Five-year-old Emma has hypoplastic left heart syndrome (HLHS) and has undergone three open-heart surgeries since first coming to CHOC Children’s― the only Orange County hospital providing pediatric open-heart surgery― at just 2 days old. After the last surgery, she went home with an advanced, wireless monitoring device provided by the CHOC Cardiopulmonary Health Intelligence Program (CHiP). This lightweight tablet monitors Emma’s blood pressure and other vital signs, instantly transmitting the data to her care team at CHOC who can incorporate it into her electronic medical record as needed. The tablet also offers her parents extra peace of mind and direct access to Emma’s team of specialists at CHOC.
Videoconferencing for “virtual visits” mean CHOC doctors, nurses and other members of her care team are always close by. It’s part of a larger pilot program that integrates several emerging health technologies to provide even more highly personalized care.
HLHS is a type of heart defect that occurs when the left side of the heart does not form properly during pregnancy. In patients with hypoplastic left heart syndrome, most of the structures on the left side of the heart are small and underdeveloped. The degree of underdevelopment differs from child to child. Perhaps the most critical defect in HLHS is the small, underdeveloped left ventricle. This chamber is normally very strong and muscular so it can pump blood to the body. When the chamber is small and poorly developed, it will not function effectively and can’t provide enough blood flow to meet the body’s needs. For this reason, an infant with HLHS will not live long without surgical intervention.
Babies born with this condition must begin the first of three open-heart surgical procedures within days of birth. Emma underwent her first surgery when she was 6 days old and had her third surgery almost four years later. After each surgery, her parents Patrice and Kevin saw noticeable improvement in her energy, mobility and quality of life.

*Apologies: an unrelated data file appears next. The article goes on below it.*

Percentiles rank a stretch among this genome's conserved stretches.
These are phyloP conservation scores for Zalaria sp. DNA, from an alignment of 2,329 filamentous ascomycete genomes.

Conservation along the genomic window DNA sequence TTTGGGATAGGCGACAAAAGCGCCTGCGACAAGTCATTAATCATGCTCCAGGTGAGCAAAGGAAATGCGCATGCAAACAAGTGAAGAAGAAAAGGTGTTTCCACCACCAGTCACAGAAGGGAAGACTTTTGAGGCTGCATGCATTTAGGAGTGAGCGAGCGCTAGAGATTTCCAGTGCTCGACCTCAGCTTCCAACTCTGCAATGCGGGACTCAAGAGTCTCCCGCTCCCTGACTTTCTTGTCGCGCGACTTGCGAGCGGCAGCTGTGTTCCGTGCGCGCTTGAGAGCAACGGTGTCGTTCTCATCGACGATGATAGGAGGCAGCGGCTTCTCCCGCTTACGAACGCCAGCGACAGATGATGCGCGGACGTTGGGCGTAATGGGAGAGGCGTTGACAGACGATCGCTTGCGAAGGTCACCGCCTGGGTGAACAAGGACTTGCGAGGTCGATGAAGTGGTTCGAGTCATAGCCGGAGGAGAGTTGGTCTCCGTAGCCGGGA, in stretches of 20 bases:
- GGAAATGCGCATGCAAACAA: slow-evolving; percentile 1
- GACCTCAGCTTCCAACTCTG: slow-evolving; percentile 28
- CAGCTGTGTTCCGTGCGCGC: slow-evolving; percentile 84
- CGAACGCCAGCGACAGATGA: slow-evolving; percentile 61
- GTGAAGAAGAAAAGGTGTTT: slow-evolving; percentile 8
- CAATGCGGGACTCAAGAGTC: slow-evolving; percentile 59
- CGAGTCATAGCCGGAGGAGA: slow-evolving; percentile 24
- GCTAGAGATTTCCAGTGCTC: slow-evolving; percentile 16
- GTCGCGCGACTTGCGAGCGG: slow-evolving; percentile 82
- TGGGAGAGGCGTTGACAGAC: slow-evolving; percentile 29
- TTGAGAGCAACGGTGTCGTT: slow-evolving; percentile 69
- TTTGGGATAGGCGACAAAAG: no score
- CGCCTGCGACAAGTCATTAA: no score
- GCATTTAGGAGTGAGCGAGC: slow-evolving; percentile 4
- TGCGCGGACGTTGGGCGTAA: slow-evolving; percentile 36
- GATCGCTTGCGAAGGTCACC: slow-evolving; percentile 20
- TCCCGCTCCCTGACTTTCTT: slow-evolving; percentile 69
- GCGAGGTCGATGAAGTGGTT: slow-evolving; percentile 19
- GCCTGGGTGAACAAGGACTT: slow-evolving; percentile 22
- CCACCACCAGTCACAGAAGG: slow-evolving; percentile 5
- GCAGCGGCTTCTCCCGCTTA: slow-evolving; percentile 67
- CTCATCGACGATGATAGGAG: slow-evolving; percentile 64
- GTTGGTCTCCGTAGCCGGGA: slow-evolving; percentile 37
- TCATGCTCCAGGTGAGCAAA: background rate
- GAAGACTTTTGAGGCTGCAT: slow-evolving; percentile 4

But children like Emma need frequent office visits to monitor heart function, medication and symptoms. Over the past five years, her parents have made countless trips to CHOC, sometimes as often as every day. At home, they’ve meticulously tracked their daughter’s medications, blood pressure and overall health with pen and paper.
That changed last year thanks to a five-year CHOC pilot program designed to provide more personalized treatment for kids with heart failure. Emma’s parents now check her vital signs instantly at home with the same clinical accuracy as an office visit. With the Integrated Medical Tablet provided by the CHOC Cardiopulmonary Health Intelligence Program (CHiP), Emma’s doctors, nurses and care team are only a touch screen away.
“After her last open-heart surgery, Emma was still healing at home when we began testing out this machine,” Patrice said. “It gave us such peace of mind as we were still closely looking at her oxygen saturation and blood pressure. We didn’t have to go into the office every day to get this information—it could be recorded and sent to her specialists from the comfort of our own home.”